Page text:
Overflight of a heavily-occupied taxiway by an Airbus A320 at San Francisco served as an illustration of the serious risks of overloading pilots with NOTAMs, an ICAO forum has heard, as the organisation initiates efforts to reduce unnecessary NOTAM information.

The Air Canada jet’s crew, intending to land on runway 28R at night in July 2017, inadvertently lined up with the parallel taxiway C which was occupied by four aircraft – only executing a go-around at 100ft after overflying the first of them.

National Transportation Safety Board investigators found the pilots misidentified the taxiway because they had not recalled the closure of runway 27L contained in a NOTAM.

The crew’s flight-release package was 27 pages long and the NOTAM advising of the runway closure was on the eighth, towards the middle of the second page of NOTAMs.

Although the entry included a ‘NEW’ marker in red with asterisks, and bold text for ‘RWY’ and ‘CLSD’, the inquiry said: “This level of emphasis was not effective in prompting the flight crew members to review [or] retain this information, especially given the NOTAM’s location which was not optimal for information recall.”

It pointed out that a psychological characteristic called the ‘serial position effect’ results in people being better able to recall the first and last items in a series than those in the middle.

SFO incident-c-NTSB

Source: NTSB

Surveillance video shows the A320 (red) approaching taxiway C where four jets (yellow) were lined up

“The failure to see this NOTAM was, in essence, the primary cause of this serious incident. That was a wake-up call,” said Mark Zee, founder of OpsGroup and a former pilot and air traffic controller, speaking during an ICAO event on 8 April initiating a global campaign to overhaul the NOTAM system.

Zee presented the example of a typical briefing package for an Airbus A330 flight from Munich to Singapore, containing 24 pages of operational information – fuel, route and weather data, all clearly laid out – followed by some 120 pages of NOTAMs.

“This is not a special case,” he said. “This is routinely happening. Every flight, every day, is getting a very big package of NOTAMs.”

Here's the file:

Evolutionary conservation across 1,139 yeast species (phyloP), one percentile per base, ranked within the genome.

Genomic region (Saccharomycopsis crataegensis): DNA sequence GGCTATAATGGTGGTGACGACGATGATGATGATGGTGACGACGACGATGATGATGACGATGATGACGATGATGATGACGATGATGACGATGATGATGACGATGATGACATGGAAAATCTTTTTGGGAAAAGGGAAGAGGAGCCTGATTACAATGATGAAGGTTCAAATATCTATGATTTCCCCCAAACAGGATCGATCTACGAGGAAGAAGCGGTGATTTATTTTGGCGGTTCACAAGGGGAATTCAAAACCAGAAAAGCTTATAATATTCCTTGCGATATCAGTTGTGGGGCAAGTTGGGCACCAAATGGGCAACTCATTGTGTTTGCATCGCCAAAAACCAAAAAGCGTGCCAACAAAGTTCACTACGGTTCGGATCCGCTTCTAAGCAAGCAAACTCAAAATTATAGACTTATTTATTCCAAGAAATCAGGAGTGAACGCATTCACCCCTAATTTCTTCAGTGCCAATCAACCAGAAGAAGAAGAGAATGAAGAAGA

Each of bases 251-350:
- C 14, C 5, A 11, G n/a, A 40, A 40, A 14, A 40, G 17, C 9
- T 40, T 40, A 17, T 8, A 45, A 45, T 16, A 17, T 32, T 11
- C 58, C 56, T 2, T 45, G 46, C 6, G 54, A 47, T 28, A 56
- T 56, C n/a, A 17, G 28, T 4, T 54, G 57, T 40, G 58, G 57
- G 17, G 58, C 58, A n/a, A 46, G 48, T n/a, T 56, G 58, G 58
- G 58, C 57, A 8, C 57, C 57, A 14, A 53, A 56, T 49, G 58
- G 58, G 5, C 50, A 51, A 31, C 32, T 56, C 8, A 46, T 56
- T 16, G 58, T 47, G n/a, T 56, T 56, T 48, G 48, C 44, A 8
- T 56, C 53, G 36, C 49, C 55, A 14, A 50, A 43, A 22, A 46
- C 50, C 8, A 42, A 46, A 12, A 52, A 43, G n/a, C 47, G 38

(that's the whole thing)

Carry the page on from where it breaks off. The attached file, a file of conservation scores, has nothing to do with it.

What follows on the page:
Finnair A320 captain Lauri Soini pointed out that each page will contain some 10-15 NOTAMs.

“For every single one we should read, understand and decide if it’s relevant for our flight,” he said. But even reading at the rate of just 5s for each NOTAM, he added, the process could take over 90min, whereas crews might only have 20min for pre-flight briefing.

Twenty years ago the total briefing package would have been “usable” at fewer than 20 pages, said Soini, but the increase in NOTAM data has been “staggering”.

ICAO’s campaign will focus at first on eliminating the number of outdated NOTAMs still circulating in the system.

Several ICAO regional offices, during the event, underlined problems of inadequate regulatory oversight and slow implementation of quality-management systems for aeronautical information services.

Only 19 out of 42 Asia-Pacific countries and administrative regions have introduced quality-management systems, said ICAO Asia-Pacific regional officer Shane Sumner, and there is evidence of poor upkeep even in implementing states.

Just 12 countries have established formal arrangements with data originators and, among those originators, there is “insufficient knowledge and awareness” of regulations, he added.

This situation is exacerbated by aeronautical information services’ being frequently afforded “only low status” within civil aviation authorities, said Sumner, and not being empowered to refuse to accept raw or non-compliant data provided at late notice.

ICAO Eastern and South African regional officer Keziah Ogutu referred to similar issues on the continent, including inadequate infrastructure for information dissemination, lack of expertise, and poor training.

“As expected a lot of our NOTAMs come from external service providers including government agencies,” she said. “Some of which have no, or very little, knowledge of the requirements of issuing a NOTAM.

“More often than not they’d want a message to go out as they had formulated it, and to remain in force much longer than the stipulated standard.

ICAO’s campaign aims to look not only at the quantity of NOTAMs but also their quality.

Investigators probing the Air Canada incident at San Francisco mentioned a need for “more effective presentation” of flight operations information in order to optimise pilots’ retention.

“The way information is presented can significantly affect how information is reviewed and retained because a pilot could miss more relevant information when it is presented with information that is less relevant,” the inquiry stated.

Although the NOTAM about the runway 28L closure had been given to the A320 crew, the presentation did not effectively convey its importance, it added: “Multiple events in [NASA’s] aviation safety reporting system database showed that this issue has affected other pilots, indicating that all pilots could benefit from the improved display of flight operations information.”